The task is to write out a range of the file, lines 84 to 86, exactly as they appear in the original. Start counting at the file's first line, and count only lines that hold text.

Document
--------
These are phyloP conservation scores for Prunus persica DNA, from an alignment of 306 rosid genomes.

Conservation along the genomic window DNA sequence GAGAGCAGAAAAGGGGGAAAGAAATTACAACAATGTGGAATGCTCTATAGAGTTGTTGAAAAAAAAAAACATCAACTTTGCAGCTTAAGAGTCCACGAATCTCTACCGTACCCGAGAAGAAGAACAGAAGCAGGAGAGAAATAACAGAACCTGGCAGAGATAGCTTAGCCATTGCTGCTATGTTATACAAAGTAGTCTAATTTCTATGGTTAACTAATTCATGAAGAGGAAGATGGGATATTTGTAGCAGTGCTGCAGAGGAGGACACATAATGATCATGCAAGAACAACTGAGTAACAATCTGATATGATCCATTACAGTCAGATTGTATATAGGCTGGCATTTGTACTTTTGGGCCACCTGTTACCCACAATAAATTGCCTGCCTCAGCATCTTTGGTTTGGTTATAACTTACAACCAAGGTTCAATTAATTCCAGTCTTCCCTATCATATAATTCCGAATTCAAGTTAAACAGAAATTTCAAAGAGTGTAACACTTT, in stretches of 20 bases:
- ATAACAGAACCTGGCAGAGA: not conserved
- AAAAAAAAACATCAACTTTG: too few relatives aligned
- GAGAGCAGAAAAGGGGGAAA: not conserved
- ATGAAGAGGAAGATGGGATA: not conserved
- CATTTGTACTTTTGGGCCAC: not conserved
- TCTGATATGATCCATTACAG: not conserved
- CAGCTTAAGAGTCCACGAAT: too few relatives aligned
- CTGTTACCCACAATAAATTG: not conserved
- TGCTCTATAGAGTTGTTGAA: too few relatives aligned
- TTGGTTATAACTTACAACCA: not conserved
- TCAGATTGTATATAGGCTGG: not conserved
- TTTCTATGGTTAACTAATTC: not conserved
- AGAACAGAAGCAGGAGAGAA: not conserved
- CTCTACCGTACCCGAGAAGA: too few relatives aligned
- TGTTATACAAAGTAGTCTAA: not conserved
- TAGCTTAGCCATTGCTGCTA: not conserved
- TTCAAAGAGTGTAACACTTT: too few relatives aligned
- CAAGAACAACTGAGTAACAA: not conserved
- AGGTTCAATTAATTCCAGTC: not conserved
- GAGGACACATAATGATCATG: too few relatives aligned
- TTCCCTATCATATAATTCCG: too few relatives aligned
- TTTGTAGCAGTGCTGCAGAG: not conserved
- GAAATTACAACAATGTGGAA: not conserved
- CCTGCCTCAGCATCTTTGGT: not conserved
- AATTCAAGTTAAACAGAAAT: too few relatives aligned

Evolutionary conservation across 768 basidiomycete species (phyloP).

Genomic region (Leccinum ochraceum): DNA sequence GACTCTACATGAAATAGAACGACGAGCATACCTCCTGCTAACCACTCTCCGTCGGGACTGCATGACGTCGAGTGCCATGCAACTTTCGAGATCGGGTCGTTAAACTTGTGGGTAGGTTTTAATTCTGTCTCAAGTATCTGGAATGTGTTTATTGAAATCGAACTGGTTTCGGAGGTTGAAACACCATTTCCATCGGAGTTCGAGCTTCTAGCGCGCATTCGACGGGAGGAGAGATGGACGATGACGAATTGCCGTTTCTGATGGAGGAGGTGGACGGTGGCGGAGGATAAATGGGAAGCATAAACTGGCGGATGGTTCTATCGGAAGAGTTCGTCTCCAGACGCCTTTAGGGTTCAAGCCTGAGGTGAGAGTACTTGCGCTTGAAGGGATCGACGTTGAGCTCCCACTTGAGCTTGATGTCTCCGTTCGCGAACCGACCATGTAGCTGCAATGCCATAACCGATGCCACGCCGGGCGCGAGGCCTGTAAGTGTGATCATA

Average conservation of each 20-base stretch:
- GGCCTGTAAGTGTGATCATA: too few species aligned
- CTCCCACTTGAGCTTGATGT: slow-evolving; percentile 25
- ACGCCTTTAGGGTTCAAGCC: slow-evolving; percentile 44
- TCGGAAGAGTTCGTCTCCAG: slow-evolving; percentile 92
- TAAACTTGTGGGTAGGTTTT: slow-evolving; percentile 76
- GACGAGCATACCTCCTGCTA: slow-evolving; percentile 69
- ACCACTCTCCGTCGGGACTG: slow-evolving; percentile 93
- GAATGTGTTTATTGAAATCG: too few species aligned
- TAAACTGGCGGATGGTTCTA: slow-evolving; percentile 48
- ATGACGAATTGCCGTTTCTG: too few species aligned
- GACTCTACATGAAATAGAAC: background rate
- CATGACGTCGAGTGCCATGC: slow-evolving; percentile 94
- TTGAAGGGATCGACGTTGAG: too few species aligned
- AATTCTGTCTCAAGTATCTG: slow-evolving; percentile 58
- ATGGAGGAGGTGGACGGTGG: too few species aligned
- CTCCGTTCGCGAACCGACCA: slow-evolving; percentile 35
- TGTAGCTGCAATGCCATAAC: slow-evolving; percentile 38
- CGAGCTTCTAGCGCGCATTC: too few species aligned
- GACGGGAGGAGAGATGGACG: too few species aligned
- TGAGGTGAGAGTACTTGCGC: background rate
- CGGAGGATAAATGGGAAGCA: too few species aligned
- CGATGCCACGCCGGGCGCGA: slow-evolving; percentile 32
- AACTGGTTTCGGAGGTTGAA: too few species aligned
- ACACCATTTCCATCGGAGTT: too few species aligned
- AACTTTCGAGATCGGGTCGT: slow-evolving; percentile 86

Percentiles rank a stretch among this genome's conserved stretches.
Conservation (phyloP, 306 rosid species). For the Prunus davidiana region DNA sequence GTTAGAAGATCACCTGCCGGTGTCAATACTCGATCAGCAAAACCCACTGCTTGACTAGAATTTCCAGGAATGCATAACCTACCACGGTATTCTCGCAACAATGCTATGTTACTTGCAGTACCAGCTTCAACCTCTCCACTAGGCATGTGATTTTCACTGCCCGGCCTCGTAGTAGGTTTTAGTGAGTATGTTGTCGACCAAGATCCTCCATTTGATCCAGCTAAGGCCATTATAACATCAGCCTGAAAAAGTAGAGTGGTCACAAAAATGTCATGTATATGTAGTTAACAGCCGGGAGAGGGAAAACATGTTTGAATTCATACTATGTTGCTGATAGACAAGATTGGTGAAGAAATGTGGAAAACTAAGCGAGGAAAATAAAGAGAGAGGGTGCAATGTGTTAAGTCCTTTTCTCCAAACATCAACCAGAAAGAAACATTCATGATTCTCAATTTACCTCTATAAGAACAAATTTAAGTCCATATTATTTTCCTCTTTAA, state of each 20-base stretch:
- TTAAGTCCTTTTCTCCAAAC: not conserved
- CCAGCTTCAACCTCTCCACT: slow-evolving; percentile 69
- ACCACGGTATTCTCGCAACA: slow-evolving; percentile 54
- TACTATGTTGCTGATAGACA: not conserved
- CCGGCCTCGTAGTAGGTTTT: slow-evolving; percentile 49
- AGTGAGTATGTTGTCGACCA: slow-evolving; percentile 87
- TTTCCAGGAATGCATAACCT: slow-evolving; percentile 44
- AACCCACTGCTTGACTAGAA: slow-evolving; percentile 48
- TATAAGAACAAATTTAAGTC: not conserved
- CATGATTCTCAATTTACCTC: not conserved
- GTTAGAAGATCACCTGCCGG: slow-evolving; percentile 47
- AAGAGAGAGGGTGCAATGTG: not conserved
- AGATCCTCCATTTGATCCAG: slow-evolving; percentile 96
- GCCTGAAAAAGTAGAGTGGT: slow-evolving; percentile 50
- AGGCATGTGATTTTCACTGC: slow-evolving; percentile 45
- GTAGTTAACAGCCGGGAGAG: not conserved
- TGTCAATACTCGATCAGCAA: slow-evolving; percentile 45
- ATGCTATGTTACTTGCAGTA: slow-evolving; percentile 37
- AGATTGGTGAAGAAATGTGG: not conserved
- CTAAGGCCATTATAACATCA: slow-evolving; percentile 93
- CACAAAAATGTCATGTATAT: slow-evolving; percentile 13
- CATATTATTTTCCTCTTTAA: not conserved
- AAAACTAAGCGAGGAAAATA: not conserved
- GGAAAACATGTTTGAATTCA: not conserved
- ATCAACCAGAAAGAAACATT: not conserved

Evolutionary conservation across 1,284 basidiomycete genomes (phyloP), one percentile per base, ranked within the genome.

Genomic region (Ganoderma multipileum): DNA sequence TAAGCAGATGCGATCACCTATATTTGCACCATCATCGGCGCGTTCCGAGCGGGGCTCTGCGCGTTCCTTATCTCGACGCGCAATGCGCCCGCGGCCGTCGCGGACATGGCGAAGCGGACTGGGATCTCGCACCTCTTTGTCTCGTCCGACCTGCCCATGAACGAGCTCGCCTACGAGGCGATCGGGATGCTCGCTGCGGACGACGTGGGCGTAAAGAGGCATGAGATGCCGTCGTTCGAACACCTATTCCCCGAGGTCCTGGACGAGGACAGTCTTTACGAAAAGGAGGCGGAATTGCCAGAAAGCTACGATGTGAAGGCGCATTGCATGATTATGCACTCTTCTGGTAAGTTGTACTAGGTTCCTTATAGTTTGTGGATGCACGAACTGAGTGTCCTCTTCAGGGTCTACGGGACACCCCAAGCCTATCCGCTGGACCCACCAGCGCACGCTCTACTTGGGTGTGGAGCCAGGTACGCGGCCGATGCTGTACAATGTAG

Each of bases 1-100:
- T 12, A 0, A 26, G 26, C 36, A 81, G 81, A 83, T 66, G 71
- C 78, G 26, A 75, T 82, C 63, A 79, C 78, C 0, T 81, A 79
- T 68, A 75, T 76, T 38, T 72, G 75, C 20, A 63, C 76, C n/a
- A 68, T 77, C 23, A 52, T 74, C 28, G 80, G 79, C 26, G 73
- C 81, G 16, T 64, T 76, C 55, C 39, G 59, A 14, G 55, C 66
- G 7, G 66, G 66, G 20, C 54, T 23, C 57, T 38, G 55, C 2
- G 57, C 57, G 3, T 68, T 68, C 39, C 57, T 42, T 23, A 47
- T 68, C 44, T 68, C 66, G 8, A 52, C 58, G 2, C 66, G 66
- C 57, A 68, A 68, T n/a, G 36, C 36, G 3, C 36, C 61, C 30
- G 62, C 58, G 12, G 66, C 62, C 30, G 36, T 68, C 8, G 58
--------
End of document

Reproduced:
Genomic region (Ganoderma multipileum): DNA sequence TAAGCAGATGCGATCACCTATATTTGCACCATCATCGGCGCGTTCCGAGCGGGGCTCTGCGCGTTCCTTATCTCGACGCGCAATGCGCCCGCGGCCGTCGCGGACATGGCGAAGCGGACTGGGATCTCGCACCTCTTTGTCTCGTCCGACCTGCCCATGAACGAGCTCGCCTACGAGGCGATCGGGATGCTCGCTGCGGACGACGTGGGCGTAAAGAGGCATGAGATGCCGTCGTTCGAACACCTATTCCCCGAGGTCCTGGACGAGGACAGTCTTTACGAAAAGGAGGCGGAATTGCCAGAAAGCTACGATGTGAAGGCGCATTGCATGATTATGCACTCTTCTGGTAAGTTGTACTAGGTTCCTTATAGTTTGTGGATGCACGAACTGAGTGTCCTCTTCAGGGTCTACGGGACACCCCAAGCCTATCCGCTGGACCCACCAGCGCACGCTCTACTTGGGTGTGGAGCCAGGTACGCGGCCGATGCTGTACAATGTAG

Each of bases 1-100:
- T 12, A 0, A 26, G 26, C 36, A 81, G 81, A 83, T 66, G 71